Kings honor fallen scouts at 9/11 memorial
One of the nicest traditions of the Stanley Cup is that players, coaches and other members of the winning organization get to spend a day with the trophy.
On Sunday, the Los Angeles Kings made sure that two former scouts got their turn.
The Kings arranged to fly the Cup to the 9/11 memorial in New York City so it could be placed next to the engraved names of Garnet “Ace” Bailey and Mark Bavis, who were on United Airlines Flight 175 when it was hijacked by terrorists and crashed into the World Trade Center on Sept. 11, 2001.
"It was an incredibly thoughtful thing that the L.A. Kings management did," Katherine Bailey, widow of Ace Bailey said. "It was a wonderful tribute to Ace and Mark and both of our families appreciate the logistics that went into getting everyone and the Cup all together at the Memorial.
"We are grateful to Dean Lombardi for organizing this unique tribute. On 9/11, the Kings told both of our families that they would never forget and they certainly haven't."
Kathy Bavis Sylvester, sister of Mark Bavis, added, "I cannot begin to express how truly special our visit to the 9/11 memorial was...a day I will cherish and hold close to my heart. A huge thank you to the LA Kings organization for sharing the Stanley Cup with us and remembering Ace and Mark in such a significant way. Although my mother, brothers and sisters could not be there, also know how much it meant to them.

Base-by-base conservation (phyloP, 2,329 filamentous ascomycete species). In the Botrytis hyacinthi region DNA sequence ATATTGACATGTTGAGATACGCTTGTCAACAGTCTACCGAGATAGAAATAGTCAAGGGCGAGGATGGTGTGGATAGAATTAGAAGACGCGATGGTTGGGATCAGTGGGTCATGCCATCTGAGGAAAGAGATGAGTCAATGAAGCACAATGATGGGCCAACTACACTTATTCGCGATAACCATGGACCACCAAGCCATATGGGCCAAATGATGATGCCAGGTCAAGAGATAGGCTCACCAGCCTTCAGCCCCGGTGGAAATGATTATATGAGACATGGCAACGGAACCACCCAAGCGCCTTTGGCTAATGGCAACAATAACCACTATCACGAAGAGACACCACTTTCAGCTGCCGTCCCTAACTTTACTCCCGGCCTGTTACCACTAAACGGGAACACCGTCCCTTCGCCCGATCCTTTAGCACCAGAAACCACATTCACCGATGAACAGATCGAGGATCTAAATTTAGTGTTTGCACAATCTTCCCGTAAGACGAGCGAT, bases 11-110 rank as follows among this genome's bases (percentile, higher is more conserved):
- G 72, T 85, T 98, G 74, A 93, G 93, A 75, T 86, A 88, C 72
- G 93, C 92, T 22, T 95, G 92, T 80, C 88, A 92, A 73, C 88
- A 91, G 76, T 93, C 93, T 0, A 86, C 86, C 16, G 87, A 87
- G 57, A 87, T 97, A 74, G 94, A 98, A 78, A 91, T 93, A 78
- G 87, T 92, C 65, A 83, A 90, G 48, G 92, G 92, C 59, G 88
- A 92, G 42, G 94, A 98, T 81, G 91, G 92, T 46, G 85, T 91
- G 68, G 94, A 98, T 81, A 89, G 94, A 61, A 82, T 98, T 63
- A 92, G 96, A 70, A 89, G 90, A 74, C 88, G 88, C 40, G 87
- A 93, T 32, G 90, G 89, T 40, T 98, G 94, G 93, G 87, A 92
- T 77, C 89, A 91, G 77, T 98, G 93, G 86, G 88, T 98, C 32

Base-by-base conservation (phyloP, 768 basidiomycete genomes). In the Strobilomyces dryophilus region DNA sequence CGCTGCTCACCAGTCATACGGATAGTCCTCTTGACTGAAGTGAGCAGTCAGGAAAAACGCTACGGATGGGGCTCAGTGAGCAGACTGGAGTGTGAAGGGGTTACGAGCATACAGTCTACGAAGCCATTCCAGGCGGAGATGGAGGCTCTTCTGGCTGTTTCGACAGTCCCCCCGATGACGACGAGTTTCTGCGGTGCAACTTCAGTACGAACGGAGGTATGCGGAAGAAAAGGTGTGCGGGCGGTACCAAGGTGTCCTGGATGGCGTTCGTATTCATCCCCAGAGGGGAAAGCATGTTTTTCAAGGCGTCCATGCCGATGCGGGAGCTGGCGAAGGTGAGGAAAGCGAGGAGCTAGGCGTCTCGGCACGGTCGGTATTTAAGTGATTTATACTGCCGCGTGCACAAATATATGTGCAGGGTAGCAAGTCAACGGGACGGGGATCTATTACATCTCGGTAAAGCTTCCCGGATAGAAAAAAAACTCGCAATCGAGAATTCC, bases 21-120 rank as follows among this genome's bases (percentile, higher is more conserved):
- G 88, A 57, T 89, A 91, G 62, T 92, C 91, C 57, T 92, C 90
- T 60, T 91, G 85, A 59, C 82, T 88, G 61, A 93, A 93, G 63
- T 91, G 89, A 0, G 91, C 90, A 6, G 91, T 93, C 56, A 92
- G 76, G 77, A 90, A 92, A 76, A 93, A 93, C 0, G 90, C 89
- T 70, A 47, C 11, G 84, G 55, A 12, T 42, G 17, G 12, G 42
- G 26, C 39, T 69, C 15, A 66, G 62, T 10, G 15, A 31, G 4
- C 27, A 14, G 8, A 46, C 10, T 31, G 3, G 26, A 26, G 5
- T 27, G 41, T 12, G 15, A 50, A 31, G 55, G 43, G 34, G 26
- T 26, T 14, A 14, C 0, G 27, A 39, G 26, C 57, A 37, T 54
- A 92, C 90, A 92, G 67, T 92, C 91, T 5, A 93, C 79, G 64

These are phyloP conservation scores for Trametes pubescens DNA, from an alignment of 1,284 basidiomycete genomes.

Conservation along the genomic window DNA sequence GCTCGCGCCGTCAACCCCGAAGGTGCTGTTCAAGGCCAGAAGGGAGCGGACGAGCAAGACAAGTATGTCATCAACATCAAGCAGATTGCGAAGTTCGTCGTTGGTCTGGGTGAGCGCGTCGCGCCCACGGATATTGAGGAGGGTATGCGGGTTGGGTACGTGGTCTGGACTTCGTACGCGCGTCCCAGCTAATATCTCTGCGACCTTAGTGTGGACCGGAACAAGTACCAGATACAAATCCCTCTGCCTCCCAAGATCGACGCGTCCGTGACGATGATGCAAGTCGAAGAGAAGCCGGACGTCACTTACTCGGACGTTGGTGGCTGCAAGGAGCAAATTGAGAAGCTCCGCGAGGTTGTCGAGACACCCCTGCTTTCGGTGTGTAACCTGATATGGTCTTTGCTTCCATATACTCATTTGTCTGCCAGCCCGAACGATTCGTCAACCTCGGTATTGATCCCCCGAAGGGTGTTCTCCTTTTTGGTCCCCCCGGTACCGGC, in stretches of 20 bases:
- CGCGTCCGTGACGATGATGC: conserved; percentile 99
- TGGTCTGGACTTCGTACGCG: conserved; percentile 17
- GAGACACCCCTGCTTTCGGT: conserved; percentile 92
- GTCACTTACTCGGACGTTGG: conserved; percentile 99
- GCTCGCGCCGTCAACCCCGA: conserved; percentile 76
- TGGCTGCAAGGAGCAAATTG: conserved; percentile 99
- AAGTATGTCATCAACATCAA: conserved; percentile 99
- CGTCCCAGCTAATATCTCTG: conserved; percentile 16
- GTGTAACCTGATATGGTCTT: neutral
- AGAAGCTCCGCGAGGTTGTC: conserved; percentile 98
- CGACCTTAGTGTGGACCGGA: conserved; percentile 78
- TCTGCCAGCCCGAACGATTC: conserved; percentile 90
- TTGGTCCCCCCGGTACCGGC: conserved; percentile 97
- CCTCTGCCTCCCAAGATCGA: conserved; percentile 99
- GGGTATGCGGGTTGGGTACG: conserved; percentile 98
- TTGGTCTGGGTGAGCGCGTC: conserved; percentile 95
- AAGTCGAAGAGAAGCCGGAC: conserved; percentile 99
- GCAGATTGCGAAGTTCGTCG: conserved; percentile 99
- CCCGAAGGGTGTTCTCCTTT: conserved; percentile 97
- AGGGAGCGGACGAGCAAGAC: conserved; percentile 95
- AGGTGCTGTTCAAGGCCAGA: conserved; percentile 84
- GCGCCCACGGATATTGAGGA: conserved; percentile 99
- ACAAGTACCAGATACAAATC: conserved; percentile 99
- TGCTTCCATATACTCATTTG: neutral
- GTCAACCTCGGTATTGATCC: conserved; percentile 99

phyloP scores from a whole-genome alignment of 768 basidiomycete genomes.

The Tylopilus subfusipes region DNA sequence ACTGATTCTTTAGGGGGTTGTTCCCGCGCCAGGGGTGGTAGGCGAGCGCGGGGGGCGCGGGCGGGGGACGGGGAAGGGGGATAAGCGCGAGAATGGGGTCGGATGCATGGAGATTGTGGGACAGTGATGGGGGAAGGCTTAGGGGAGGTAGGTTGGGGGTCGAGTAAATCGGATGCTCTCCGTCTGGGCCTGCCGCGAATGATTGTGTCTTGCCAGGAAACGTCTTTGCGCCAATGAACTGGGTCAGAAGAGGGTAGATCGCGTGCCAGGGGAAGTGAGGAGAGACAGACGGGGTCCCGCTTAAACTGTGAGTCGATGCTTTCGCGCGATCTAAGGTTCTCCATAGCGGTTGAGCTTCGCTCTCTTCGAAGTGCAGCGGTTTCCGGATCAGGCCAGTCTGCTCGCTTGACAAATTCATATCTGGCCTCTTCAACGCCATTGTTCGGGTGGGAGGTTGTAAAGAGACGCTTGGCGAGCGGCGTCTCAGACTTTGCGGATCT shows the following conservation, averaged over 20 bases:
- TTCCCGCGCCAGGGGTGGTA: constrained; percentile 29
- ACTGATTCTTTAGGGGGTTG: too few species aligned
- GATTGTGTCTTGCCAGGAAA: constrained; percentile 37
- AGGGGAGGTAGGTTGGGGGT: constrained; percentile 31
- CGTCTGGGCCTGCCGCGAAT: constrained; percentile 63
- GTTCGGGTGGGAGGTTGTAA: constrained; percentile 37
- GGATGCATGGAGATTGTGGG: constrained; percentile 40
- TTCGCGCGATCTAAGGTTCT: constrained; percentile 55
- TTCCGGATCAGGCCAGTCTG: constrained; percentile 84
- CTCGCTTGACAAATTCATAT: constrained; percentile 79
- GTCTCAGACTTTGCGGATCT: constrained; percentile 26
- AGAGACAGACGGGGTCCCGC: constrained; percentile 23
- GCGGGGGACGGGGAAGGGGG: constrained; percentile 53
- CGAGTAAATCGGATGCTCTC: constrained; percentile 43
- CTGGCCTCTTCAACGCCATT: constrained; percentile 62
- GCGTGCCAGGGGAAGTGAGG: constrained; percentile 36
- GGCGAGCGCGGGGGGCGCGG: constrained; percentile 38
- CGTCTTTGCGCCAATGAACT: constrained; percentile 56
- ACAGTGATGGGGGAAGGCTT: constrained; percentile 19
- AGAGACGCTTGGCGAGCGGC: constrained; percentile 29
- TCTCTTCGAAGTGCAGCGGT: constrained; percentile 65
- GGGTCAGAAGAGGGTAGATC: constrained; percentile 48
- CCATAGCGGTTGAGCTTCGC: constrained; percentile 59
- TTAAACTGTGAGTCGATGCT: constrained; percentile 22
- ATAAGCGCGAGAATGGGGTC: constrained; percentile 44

"Since that tragic day, all 9/11 families live with this void that will be there forever. The LA Kings have once again helped both our families close that void a bit and created another special memory from the hockey world."
Bailey and Bavis, who were on their way to Kings training camp when the crash occurred, already had been unofficially honored after the team’s Stanley Cup victory in June. Fans put team caps and other memorabilia near their names at the memorial in tribute to their contributions to the team.
The families of both scouts were at the memorial on Sunday along with Kings general manager Dean Lombardi and members of the Kings organization.
"It was a very emotional day for all," said Mike O'Connell, who works with the Kings in pro development and on special assignments. "This beautiful gesture by the current Kings organization enabling the families of our fallen scouts to know their loved ones, who perished in 9/11, helped set the table for our Stanley Cup victory."